Four Winds Photography's Blog

Can you say “High ISO””?

As always, with indoor shows, the lighting was absolutely horrible at this show. I will post a few images from the show but I am primarily going to use this experience as a learning tool to talk about shooting in these, for lack of a better word, crappy conditions. Hopefully, you will find this helpful. When we got to Brookings they only had half the lights on and at ISO 3200 and at F/2 I could only must a shutter speed of 1/60th! We talked to the show manager and even though it cost them more he agreed to turn the lights on full. What would I have done if they hadn’t have turned the lights on full? I would have either 1) only shot the classes where I could use flash or 2) packed up and gone home. At some point do you say can’t do it? Yes. Let’s be very clear about this. There are those shows you absolutely won’t be able to get enough light to shoot it. At least you won’t be able to get an acceptably clean image. So know that going into the show. This post is not going to show you how to get results from every indoor show. You just can’t. Or at least I haven’t been able to. Several of the images I am going to use here are from a cutting in Sioux Falls, South Dakota, last year. Had I not gone to strobes I wouldn’t have been able to shoot it. BTW, my next post will discuss my lighting system for those classes that I use flash.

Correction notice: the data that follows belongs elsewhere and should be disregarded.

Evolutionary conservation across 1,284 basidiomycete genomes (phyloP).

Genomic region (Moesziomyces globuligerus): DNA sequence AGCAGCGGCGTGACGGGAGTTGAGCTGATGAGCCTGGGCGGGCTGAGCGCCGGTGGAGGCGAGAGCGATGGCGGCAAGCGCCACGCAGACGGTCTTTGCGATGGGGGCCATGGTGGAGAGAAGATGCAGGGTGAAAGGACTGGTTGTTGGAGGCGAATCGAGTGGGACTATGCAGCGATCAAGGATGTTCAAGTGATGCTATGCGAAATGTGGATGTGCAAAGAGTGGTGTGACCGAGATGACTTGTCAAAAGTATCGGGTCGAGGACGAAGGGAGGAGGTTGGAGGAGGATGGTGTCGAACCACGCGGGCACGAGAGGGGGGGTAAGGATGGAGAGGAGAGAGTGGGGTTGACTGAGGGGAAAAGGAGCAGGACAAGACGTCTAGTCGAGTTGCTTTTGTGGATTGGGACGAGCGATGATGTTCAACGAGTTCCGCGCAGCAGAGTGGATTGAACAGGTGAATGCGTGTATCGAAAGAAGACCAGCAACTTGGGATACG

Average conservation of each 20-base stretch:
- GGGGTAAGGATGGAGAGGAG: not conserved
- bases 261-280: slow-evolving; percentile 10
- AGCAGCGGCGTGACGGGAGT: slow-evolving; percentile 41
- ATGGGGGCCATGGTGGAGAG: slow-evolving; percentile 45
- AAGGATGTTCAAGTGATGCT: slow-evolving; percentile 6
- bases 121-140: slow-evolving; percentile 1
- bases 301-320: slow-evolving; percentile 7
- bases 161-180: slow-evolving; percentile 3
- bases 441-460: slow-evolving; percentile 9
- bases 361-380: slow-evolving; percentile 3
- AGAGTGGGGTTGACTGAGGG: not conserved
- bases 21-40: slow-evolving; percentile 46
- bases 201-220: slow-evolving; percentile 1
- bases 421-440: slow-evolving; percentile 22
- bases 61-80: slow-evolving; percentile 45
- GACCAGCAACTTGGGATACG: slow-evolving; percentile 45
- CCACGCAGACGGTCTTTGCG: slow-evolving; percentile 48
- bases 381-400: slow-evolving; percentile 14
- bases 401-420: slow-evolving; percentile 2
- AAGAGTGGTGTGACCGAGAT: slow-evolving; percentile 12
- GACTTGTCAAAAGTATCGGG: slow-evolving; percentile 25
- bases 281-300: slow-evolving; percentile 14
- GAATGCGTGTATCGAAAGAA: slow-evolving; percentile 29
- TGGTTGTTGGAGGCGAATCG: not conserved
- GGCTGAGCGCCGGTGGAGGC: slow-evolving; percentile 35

Let’s get started. There are several considerations when shooting low light indoors. I will discuss them categorically.

ISO: Obviously, one of the main issues we are dealing with here is high ISO’s and noise. I am going to make the assumption that all reading this understand the exposure “triangle” of ISO/shutter speed/aperture. The lower the light the higher ISO one needs to get the shot. But this is compounded by the fact that for horse shows we need a fast enough shutter speed to stop action. Shooting a birthday party indoors you may get by with 1/60, 1/30 or even slower, especially with an image stabilized lens. This won’t cut it at a horse show. What shutter speed you need depends on the event. More about that. But consider 1/500 a benchmark. I also know that most that read this understand there is a causal relationship between higher ISO and digital noise. But what level of noise is acceptable is highly subjective. At the risk of insulting you, here are a few different shots at increasing ISO’s to see the different noise levels. These are all with Canon 1DmkII, and 70-200 F/4. These actually came out a little better than expected, but the exposure on these is dead on. More about underexposure and noise below. But I think you will see this causal relationship. With each you will see the original image and a 100% crop.

ISO 400

And here is 100% crop